Improving our School System (Through improving our middle schools)
Blight Reduction (Getting legislation through General Assembly to hold property owners accountable)
Economic Development of our Neighborhoods (Increase CARE money)
Adequately fund our infrastruture improvements (Establish a storm water utility)
I could name 15 others. The replacement of the team is low on my priority list.
Stop by North Richmond News to weigh in on what Davis and Hilbert had to say.
Kathy Graziano (incumbent):
Marty Jewell (incumbent):
Ellen Robertson (incumbent):
(Please note that the email address supplied by the State Board of Elections website bounced back. Mr. Kenney, get in touch with us if you have something to add!)
Delores McQuinn (incumbent):
C. Allen Barrett:
UPDATED: We got a response from Dr. Barrett. Let it be noted that his responses were initially sent in on September 14, but some serious technological challenges kept us from getting them. See Valerie’s comment below.
Eric W. Hunter, Sr.:
Reva Trammell (incumbent):
Doug Conner (incumbent):
Eugene Mason, Jr.:
(We tried until we were blue in the face to get an email address for Mr. Mason, but to no avail. Mr. Mason, you should get in touch with us, too.)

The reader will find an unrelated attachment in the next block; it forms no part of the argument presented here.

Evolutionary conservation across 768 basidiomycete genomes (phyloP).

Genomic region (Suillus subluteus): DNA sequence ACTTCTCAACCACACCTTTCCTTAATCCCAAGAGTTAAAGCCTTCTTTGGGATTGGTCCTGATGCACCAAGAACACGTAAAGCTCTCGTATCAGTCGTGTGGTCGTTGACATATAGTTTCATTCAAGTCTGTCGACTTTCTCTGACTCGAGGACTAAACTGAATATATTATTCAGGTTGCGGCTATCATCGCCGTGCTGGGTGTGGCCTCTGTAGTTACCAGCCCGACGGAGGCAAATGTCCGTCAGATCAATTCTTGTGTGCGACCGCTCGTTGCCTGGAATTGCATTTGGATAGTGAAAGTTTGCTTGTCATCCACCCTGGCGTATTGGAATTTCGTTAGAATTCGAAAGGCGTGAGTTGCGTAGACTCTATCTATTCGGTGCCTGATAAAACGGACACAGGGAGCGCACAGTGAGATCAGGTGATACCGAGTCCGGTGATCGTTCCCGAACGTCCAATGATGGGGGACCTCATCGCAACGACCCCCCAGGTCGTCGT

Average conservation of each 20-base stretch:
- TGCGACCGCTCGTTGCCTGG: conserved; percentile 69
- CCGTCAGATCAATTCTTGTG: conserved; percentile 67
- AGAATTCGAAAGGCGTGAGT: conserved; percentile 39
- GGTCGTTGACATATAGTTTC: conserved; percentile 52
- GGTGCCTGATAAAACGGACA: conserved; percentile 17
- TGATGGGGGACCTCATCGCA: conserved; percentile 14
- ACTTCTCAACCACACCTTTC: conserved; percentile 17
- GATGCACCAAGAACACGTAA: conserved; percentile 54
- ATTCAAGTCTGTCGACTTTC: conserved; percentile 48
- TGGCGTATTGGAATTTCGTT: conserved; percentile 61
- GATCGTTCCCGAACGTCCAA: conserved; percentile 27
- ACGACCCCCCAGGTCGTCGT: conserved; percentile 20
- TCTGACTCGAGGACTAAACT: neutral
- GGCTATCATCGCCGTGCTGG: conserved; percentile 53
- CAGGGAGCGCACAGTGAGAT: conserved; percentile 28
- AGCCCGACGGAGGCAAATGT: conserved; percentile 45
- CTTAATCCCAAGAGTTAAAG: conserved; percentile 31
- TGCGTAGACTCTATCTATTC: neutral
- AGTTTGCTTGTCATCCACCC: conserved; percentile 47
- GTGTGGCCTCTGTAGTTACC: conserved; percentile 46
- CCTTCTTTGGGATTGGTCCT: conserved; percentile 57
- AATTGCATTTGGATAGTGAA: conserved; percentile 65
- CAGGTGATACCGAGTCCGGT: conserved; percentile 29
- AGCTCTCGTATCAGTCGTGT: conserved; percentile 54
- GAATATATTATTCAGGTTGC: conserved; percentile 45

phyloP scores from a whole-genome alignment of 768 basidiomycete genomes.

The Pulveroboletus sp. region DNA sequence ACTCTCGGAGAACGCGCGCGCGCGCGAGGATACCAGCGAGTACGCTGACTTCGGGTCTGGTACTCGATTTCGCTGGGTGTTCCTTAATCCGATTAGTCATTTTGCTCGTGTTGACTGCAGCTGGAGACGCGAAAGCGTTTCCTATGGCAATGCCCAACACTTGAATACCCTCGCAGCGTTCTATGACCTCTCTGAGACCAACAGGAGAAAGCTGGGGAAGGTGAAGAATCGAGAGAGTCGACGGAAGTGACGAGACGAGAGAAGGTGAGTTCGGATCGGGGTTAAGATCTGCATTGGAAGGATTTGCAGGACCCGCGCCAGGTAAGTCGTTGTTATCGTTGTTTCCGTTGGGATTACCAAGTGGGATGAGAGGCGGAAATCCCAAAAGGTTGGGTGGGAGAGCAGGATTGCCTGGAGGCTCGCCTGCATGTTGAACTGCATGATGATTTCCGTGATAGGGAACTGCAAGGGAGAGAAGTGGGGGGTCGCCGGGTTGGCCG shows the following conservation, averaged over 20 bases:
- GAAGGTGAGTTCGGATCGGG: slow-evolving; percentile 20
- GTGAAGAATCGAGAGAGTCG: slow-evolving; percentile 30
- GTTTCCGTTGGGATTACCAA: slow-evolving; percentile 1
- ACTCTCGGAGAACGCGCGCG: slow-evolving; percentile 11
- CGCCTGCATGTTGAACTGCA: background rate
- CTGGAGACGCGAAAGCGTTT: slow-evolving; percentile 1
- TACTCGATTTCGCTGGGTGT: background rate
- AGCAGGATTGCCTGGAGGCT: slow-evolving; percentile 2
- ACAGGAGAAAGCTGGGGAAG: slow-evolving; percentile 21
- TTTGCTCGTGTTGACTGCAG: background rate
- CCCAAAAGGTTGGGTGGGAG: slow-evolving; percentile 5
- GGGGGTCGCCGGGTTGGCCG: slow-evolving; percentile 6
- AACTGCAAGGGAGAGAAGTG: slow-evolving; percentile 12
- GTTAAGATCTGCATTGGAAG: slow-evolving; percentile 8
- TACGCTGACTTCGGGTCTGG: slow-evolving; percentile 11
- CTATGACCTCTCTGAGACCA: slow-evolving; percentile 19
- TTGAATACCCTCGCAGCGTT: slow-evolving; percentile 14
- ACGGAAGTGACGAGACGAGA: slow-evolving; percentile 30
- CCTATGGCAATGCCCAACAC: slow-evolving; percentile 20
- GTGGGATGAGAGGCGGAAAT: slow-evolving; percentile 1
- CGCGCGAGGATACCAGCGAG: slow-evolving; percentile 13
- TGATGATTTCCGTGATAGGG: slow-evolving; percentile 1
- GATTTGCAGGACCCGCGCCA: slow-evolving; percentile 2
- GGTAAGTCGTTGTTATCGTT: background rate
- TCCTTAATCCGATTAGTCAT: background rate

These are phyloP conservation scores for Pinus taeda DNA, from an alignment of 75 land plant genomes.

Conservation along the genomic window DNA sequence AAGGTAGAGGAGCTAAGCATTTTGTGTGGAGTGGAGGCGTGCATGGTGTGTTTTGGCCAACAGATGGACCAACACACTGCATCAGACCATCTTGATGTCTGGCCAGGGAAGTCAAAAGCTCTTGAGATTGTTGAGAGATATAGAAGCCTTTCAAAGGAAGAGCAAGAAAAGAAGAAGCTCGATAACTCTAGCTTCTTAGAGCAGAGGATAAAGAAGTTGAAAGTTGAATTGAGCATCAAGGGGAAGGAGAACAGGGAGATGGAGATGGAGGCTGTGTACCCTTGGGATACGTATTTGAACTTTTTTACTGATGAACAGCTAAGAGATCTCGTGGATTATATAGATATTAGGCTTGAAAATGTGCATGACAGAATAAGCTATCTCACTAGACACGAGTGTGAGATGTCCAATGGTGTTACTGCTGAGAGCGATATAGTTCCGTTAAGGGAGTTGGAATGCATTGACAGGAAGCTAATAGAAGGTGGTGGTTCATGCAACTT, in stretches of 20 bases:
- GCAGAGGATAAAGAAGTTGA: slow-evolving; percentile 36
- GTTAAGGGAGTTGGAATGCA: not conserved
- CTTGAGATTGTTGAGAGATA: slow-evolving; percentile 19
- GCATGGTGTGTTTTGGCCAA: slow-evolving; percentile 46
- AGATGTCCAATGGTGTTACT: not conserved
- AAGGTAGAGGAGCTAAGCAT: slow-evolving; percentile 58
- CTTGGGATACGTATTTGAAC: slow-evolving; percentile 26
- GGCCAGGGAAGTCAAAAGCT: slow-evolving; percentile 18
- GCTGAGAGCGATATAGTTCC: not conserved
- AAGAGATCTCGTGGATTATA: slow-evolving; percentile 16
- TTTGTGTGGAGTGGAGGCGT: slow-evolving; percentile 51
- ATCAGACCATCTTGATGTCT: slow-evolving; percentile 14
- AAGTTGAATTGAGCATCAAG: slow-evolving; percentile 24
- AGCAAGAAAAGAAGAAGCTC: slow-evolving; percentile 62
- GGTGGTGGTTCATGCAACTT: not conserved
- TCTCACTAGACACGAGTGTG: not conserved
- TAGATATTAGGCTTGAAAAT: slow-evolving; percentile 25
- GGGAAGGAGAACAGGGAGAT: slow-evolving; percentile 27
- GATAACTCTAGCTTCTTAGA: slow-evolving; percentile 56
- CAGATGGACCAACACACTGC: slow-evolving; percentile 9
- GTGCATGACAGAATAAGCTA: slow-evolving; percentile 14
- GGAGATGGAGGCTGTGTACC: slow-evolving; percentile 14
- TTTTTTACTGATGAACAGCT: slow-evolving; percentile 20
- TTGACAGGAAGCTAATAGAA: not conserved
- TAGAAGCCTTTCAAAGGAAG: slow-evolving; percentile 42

So there you have it. Not a huge response with our first go around, but it’s a start. We’ll be emailing our second question out this afternoon along with a link to this post. Hopefully a nice, healthy RVANews response will encourage some of these folks to come out of the woodwork for the next round. Look for our next installment early next week.
Also, we’re always on the lookout for questions. We’ve got a few stashed away, but we’re sure you, dear readers, have some issues on your minds that you would like to see addressed. Send ’em our way or pass them along to the powers-that-be at your area’s community blog.
(A note to the candidates: All questions are being sent to the email addresses listed on the Virginia State Board of Elections website. If you would prefer we communicate with you through a different email address, please let us know.)